The Secret to Growing New Brain Cells: Sleep, Exercise and Hyperbaric Oxygen?
by Veronica Fern-McElarney, Stanford Univ
TBI affects over 1.4 million Americans annually. The leading cause of TBI is falls, followed by motor vehicle crashes. Moreover, blasts are a leading cause for active-duty military personnel. Called the “signature injury” of the Iraq War, some accounts estimate that up to 60% of injuries related to roadside bombs in Iraq are TBIs. Symptoms include memory loss and communication problems; even worse, perhaps, are the behavioral and psychological ramifications. Formerly balanced, responsible, and mature adults may become impulsive, irrational, and depressed.
Renowned doctor of Hyperbaric oxygen therapy, Dr. Paul Harch recounted several stories about patients who had become psychologically dysfunctional, “demented,” “suicidal,” “violent” and “a throw-away.” Some patients were institutionalized and diagnosed as untreatable. One commercial diver was refused medical coverage by the company doctor who ruled that his injury as a result of diving was inconclusive. The patient loaded two pistols and went to the company headquarters in New Orleans. Luckily, he called his brother to say goodbye; his brother intervened and put him into treatment with Harch. The patient is now functional and Harch was able to prove his medical case to the company with SPECT imaging.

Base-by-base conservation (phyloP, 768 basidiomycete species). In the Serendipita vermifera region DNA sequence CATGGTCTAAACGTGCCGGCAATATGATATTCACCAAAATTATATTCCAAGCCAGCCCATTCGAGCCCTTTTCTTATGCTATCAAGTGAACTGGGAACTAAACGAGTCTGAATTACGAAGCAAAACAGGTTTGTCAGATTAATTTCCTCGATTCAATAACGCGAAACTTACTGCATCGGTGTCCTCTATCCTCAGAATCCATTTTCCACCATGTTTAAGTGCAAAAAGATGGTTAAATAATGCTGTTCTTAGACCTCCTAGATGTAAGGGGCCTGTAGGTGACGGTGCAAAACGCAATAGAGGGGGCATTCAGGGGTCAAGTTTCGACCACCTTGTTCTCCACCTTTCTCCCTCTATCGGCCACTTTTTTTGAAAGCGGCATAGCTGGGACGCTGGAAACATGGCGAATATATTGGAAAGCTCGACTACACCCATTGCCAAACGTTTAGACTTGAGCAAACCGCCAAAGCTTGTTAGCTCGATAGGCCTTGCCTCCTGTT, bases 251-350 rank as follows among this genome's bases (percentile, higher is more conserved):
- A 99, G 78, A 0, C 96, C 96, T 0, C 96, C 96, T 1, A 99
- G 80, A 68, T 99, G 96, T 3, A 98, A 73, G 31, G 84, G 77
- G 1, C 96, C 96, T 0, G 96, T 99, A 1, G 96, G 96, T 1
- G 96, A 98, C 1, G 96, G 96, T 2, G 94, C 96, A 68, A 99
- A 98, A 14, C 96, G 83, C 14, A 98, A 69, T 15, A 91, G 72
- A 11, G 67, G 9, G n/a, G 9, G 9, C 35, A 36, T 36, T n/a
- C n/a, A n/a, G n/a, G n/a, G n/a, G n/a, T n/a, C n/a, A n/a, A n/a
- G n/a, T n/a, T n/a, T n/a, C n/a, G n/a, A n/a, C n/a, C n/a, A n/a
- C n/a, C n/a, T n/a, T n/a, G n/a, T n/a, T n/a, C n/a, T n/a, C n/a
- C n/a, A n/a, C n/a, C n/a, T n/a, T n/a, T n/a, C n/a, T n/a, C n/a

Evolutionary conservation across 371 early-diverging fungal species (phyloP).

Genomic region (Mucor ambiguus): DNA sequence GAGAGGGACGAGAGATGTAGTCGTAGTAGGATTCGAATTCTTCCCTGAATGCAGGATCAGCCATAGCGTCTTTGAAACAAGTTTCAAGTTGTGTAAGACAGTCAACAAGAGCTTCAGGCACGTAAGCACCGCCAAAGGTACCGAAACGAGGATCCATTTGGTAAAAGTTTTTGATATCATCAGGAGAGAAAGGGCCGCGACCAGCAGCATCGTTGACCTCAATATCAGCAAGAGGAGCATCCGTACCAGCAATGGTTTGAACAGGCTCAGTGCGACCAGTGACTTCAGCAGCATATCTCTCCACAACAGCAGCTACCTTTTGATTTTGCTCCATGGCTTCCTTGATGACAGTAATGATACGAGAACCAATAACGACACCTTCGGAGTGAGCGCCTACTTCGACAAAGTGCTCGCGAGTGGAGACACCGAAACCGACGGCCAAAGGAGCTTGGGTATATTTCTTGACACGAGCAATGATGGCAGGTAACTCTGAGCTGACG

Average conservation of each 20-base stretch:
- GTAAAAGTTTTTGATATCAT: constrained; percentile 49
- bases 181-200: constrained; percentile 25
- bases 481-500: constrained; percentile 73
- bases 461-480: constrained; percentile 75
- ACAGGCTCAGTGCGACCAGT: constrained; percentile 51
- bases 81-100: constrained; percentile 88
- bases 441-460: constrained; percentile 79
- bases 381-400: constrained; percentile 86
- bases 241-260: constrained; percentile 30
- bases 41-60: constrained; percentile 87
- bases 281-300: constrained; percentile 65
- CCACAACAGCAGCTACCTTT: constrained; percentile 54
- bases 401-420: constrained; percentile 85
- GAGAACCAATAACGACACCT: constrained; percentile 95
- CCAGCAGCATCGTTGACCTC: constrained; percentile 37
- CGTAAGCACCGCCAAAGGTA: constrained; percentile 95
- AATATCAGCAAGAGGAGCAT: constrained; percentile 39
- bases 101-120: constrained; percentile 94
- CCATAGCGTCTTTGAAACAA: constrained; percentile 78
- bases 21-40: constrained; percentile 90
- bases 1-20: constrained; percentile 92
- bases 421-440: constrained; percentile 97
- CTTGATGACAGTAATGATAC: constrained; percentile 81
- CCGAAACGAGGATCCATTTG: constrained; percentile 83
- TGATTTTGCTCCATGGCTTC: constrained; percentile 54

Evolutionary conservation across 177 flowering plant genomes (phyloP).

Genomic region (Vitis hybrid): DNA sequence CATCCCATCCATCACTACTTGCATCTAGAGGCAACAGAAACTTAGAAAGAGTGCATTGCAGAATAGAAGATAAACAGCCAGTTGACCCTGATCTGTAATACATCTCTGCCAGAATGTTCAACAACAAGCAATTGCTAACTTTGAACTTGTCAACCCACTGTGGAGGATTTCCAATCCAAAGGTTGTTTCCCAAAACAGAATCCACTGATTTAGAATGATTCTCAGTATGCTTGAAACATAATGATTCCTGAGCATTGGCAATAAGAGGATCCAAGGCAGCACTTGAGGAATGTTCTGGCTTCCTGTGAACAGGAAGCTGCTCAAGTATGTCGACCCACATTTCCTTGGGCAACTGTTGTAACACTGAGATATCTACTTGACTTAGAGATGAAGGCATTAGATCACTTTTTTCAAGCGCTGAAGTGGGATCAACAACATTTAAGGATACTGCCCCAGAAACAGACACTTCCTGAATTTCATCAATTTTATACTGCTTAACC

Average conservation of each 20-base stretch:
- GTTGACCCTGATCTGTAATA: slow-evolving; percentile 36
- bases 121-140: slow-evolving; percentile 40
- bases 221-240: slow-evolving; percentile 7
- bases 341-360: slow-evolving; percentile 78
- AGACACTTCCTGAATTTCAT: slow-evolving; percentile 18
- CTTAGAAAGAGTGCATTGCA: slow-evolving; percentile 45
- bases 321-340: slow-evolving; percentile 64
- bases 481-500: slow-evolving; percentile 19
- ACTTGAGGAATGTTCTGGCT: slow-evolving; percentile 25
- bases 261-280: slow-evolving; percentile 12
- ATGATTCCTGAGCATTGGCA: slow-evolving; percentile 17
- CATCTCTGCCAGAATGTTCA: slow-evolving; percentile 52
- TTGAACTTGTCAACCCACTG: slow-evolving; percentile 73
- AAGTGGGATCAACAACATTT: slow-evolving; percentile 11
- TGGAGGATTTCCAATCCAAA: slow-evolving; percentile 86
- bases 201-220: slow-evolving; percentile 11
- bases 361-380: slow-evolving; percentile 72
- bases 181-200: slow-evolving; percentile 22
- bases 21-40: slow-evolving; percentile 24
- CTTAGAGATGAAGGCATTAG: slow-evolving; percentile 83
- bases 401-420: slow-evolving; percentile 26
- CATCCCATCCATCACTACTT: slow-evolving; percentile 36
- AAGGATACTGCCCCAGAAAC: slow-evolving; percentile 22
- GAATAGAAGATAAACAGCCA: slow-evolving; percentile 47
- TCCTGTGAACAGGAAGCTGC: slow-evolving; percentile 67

Brigadier General Patt Maney was told he is the highest-ranking soldier wounded in Afghanistan by a roadside bomb to survive a TBI. A state court judge in Florida,
Maney was called up to serve in his capacity as an Army Reservist. Maney said that in addition to TBI, soldiers frequently suffer other physical injuries, like wounds from shrapnel, loss of limbs, burns, and broken teeth –“polytrauma.”
Maney was treated one year after his injury using the Harch-prescribed HBOT protocol at George Washington University Hospital. Describing his experience, Maney said, “The treatments are easy if one doesn’t have a problem with claustrophobia. Initially, I watched television during the [one-hour] dives but as I got more accustomed to the dives, I frequently napped.”
Maney said that his wife noticed improvements in his cognition following 8-12 dives, while he observed improvements after 12-14 dives. After 20 dives, his friends commented that he seemed more socially engaged. “From my experience, I believe that HBOT should be the foundational treatment for all soldiers with a TBI. It’s really disappointing that some military medical practitioners decline to recognize the documented scientific advances, possibilities, and results of HBOT. The TBI wounded and their families need effective treatment now.”